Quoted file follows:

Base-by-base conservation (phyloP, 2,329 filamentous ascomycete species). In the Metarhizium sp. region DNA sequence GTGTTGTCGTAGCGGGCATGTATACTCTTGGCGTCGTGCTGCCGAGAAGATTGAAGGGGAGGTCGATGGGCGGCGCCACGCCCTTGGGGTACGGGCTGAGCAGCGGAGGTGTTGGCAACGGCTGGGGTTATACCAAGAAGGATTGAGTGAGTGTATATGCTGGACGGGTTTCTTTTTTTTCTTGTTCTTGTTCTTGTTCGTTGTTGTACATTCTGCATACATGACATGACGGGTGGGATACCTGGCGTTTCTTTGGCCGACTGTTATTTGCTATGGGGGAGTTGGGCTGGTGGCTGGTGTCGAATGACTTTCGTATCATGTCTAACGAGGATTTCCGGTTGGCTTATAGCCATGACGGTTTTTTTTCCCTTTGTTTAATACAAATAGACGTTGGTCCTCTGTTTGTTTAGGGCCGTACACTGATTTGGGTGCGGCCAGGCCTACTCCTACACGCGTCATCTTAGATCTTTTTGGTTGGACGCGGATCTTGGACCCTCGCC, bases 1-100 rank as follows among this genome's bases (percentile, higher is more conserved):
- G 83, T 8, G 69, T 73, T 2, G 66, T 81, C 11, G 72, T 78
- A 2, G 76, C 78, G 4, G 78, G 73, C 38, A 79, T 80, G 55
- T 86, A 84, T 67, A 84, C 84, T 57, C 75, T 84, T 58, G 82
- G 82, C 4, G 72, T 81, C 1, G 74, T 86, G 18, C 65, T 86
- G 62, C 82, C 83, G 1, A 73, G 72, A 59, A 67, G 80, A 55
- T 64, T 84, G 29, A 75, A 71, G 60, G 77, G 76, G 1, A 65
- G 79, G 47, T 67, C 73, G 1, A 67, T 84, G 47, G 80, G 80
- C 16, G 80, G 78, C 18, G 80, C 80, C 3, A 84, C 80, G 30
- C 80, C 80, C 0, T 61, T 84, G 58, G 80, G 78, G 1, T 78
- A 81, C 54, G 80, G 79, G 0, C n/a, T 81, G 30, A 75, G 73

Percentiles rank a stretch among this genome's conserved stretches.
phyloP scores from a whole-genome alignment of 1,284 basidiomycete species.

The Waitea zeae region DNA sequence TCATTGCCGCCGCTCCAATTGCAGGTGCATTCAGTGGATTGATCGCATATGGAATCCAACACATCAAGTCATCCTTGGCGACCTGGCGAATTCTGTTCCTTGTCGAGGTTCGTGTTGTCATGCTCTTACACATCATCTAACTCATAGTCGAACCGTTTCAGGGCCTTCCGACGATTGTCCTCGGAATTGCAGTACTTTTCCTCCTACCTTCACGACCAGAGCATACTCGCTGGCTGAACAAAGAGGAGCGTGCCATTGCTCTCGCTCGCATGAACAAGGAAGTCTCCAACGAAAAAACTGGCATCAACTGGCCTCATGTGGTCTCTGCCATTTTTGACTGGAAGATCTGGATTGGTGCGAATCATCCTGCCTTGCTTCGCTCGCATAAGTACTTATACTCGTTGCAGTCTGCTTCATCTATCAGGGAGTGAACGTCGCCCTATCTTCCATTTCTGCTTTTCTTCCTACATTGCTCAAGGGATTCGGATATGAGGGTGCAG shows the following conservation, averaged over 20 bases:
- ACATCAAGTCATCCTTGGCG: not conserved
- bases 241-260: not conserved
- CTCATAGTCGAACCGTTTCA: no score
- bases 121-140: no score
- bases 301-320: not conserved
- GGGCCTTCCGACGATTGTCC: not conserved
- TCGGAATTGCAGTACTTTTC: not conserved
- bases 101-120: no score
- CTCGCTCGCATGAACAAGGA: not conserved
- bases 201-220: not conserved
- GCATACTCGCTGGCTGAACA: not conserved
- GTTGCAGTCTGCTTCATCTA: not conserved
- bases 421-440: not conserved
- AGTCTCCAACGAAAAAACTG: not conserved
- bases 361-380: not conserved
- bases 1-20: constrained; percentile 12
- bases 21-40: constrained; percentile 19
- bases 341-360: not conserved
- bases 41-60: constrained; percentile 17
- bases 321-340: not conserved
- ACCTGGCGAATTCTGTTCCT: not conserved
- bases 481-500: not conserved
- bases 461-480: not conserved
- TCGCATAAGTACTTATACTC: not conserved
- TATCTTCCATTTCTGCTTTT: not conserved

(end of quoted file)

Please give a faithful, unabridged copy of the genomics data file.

Base-by-base conservation (phyloP, 2,329 filamentous ascomycete species). In the Metarhizium sp. region DNA sequence GTGTTGTCGTAGCGGGCATGTATACTCTTGGCGTCGTGCTGCCGAGAAGATTGAAGGGGAGGTCGATGGGCGGCGCCACGCCCTTGGGGTACGGGCTGAGCAGCGGAGGTGTTGGCAACGGCTGGGGTTATACCAAGAAGGATTGAGTGAGTGTATATGCTGGACGGGTTTCTTTTTTTTCTTGTTCTTGTTCTTGTTCGTTGTTGTACATTCTGCATACATGACATGACGGGTGGGATACCTGGCGTTTCTTTGGCCGACTGTTATTTGCTATGGGGGAGTTGGGCTGGTGGCTGGTGTCGAATGACTTTCGTATCATGTCTAACGAGGATTTCCGGTTGGCTTATAGCCATGACGGTTTTTTTTCCCTTTGTTTAATACAAATAGACGTTGGTCCTCTGTTTGTTTAGGGCCGTACACTGATTTGGGTGCGGCCAGGCCTACTCCTACACGCGTCATCTTAGATCTTTTTGGTTGGACGCGGATCTTGGACCCTCGCC, bases 1-100 rank as follows among this genome's bases (percentile, higher is more conserved):
- G 83, T 8, G 69, T 73, T 2, G 66, T 81, C 11, G 72, T 78
- A 2, G 76, C 78, G 4, G 78, G 73, C 38, A 79, T 80, G 55
- T 86, A 84, T 67, A 84, C 84, T 57, C 75, T 84, T 58, G 82
- G 82, C 4, G 72, T 81, C 1, G 74, T 86, G 18, C 65, T 86
- G 62, C 82, C 83, G 1, A 73, G 72, A 59, A 67, G 80, A 55
- T 64, T 84, G 29, A 75, A 71, G 60, G 77, G 76, G 1, A 65
- G 79, G 47, T 67, C 73, G 1, A 67, T 84, G 47, G 80, G 80
- C 16, G 80, G 78, C 18, G 80, C 80, C 3, A 84, C 80, G 30
- C 80, C 80, C 0, T 61, T 84, G 58, G 80, G 78, G 1, T 78
- A 81, C 54, G 80, G 79, G 0, C n/a, T 81, G 30, A 75, G 73

Percentiles rank a stretch among this genome's conserved stretches.
phyloP scores from a whole-genome alignment of 1,284 basidiomycete species.

The Waitea zeae region DNA sequence TCATTGCCGCCGCTCCAATTGCAGGTGCATTCAGTGGATTGATCGCATATGGAATCCAACACATCAAGTCATCCTTGGCGACCTGGCGAATTCTGTTCCTTGTCGAGGTTCGTGTTGTCATGCTCTTACACATCATCTAACTCATAGTCGAACCGTTTCAGGGCCTTCCGACGATTGTCCTCGGAATTGCAGTACTTTTCCTCCTACCTTCACGACCAGAGCATACTCGCTGGCTGAACAAAGAGGAGCGTGCCATTGCTCTCGCTCGCATGAACAAGGAAGTCTCCAACGAAAAAACTGGCATCAACTGGCCTCATGTGGTCTCTGCCATTTTTGACTGGAAGATCTGGATTGGTGCGAATCATCCTGCCTTGCTTCGCTCGCATAAGTACTTATACTCGTTGCAGTCTGCTTCATCTATCAGGGAGTGAACGTCGCCCTATCTTCCATTTCTGCTTTTCTTCCTACATTGCTCAAGGGATTCGGATATGAGGGTGCAG shows the following conservation, averaged over 20 bases:
- ACATCAAGTCATCCTTGGCG: not conserved
- bases 241-260: not conserved
- CTCATAGTCGAACCGTTTCA: no score
- bases 121-140: no score
- bases 301-320: not conserved
- GGGCCTTCCGACGATTGTCC: not conserved
- TCGGAATTGCAGTACTTTTC: not conserved
- bases 101-120: no score
- CTCGCTCGCATGAACAAGGA: not conserved
- bases 201-220: not conserved
- GCATACTCGCTGGCTGAACA: not conserved
- GTTGCAGTCTGCTTCATCTA: not conserved
- bases 421-440: not conserved
- AGTCTCCAACGAAAAAACTG: not conserved
- bases 361-380: not conserved
- bases 1-20: constrained; percentile 12
- bases 21-40: constrained; percentile 19
- bases 341-360: not conserved
- bases 41-60: constrained; percentile 17
- bases 321-340: not conserved
- ACCTGGCGAATTCTGTTCCT: not conserved
- bases 481-500: not conserved
- bases 461-480: not conserved
- TCGCATAAGTACTTATACTC: not conserved
- TATCTTCCATTTCTGCTTTT: not conserved